Origin of minuscule
Examples from the Web for minuscule
Out of that minuscule number of bisexual roles, only two were male characters.
Havens thinks that the cost differences for consumers will be minuscule, according to rough model calculations.
The potential cost is huge; the short-term benefits are minuscule.
If so, such documents could have proven that Bo and Gu lived beyond their apparent means, since government salaries are minuscule.China’s Jackie Kennedy: Gu Kailai and the Bo Xilai’s Scandal|Melinda Liu|April 12, 2012|DAILY BEAST
But by your own testimony, the leak was minuscule and could have been easily cleaned up without it.
Alan said quietly, sliding back to sit on the minuscule counter surface in his kitchenette.Someone Comes to Town, Someone Leaves Town|Cory Doctorow
It seemed highly unconvincing, later, because some long-delayed perception produced a reaction in the dinies' minuscule brains.Attention Saint Patrick|William Fitzgerald Jenkins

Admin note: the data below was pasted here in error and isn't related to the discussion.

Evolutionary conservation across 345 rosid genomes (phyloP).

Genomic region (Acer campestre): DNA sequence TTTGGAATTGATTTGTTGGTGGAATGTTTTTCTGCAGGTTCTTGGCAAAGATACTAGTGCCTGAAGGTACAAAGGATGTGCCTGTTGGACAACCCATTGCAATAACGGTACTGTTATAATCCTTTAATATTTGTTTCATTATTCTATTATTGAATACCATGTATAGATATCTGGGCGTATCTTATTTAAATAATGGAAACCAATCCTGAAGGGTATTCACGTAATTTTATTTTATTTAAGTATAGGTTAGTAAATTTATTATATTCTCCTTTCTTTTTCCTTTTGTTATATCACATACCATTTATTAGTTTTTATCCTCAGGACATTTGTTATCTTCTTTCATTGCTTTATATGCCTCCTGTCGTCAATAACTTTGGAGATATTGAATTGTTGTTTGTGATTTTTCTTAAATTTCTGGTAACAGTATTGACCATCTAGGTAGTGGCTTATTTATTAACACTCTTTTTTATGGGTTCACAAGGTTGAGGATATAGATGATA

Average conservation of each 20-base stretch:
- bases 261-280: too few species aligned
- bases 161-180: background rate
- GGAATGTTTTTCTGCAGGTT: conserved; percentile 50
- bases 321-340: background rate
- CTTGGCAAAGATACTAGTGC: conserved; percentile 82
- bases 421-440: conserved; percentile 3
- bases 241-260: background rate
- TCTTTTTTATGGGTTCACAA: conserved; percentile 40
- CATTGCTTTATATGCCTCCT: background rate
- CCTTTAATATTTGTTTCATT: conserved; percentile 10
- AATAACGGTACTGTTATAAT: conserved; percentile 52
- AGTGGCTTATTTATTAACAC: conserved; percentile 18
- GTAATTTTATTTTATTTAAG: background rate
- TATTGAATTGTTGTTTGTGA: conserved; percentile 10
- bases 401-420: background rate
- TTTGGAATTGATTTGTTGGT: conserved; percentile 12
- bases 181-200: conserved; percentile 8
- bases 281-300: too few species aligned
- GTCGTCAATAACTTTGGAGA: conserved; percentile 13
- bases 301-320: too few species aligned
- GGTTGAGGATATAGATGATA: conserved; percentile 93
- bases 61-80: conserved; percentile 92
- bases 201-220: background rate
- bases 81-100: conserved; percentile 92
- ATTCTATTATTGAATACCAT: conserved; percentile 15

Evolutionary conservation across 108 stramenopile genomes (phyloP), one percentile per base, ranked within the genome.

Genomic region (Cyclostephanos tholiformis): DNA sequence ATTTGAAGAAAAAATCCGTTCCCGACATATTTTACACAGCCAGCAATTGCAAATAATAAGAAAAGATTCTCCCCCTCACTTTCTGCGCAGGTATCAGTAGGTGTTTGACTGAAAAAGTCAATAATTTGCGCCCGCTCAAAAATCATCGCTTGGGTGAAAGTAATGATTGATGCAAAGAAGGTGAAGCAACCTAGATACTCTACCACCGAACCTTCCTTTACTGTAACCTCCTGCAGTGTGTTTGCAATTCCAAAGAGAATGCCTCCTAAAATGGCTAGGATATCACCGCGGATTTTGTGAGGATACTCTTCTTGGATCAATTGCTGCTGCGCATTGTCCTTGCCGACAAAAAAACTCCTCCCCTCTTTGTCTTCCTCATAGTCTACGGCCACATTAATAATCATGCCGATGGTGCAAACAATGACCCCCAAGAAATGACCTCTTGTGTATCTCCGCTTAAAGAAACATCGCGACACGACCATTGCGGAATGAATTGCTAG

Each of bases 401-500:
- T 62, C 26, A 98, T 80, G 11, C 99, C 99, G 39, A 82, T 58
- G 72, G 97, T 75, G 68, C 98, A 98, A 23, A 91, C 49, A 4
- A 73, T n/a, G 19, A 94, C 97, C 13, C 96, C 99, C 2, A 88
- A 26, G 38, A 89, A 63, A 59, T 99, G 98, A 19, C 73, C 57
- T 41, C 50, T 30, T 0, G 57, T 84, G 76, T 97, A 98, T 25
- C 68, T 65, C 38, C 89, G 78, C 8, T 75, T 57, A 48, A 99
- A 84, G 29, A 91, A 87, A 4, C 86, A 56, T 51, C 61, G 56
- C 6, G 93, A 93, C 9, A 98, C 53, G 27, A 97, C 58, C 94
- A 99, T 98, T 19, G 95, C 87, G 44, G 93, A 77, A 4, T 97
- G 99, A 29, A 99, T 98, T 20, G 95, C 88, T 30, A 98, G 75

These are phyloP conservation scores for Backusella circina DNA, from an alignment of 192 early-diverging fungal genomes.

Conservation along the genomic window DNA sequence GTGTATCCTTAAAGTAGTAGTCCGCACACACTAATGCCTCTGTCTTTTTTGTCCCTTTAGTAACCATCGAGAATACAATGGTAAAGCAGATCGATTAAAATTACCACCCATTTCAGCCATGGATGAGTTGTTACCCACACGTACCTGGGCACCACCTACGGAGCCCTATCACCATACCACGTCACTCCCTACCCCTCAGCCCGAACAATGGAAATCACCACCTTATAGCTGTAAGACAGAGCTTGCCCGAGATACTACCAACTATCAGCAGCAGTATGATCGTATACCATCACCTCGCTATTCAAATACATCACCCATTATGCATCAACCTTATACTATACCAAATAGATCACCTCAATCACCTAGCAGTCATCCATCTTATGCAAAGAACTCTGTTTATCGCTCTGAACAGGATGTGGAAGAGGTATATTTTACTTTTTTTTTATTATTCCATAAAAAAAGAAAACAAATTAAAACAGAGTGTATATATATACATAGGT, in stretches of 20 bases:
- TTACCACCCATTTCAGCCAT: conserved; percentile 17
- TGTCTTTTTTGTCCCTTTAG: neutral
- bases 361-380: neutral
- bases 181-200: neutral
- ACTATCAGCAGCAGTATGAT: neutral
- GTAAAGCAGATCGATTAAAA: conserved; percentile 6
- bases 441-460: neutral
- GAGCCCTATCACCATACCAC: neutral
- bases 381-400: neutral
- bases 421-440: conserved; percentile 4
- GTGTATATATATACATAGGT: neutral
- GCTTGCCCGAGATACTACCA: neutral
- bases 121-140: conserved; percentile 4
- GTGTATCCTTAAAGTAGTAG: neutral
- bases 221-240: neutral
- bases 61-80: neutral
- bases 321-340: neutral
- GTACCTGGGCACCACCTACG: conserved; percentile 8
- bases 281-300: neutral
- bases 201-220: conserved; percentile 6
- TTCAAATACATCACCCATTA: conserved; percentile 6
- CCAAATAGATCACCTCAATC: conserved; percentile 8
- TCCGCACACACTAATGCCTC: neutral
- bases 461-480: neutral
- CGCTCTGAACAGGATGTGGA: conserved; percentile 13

The text is a fine and elegant Roman minuscule interspersed with italic.Illuminated Manuscripts|John W. Bradley
This style is very important, as it marks the beginning of the change from majuscule to minuscule writing.Illumination and its Development in the Present Day|Sidney Farnsworth
But some confusions of letters occur frequently in copies of uncial originals, and others in copies of minuscule originals.Introduction to the Study of History|Charles V. Langlois
British Dictionary definitions for minuscule
Word Origin for minuscule
Word Origin and History for minuscule
1705, "small (not capital) letter;" as an adjective, "small," from 1727 (in printing; general sense of "extremely small" by 1893), from French minuscule (17c.), from Latin minuscula, in minuscula littera "slightly smaller letter," fem. of minusculus "rather less, rather small," diminutive of minus "less" (see minus). Related: Minuscular.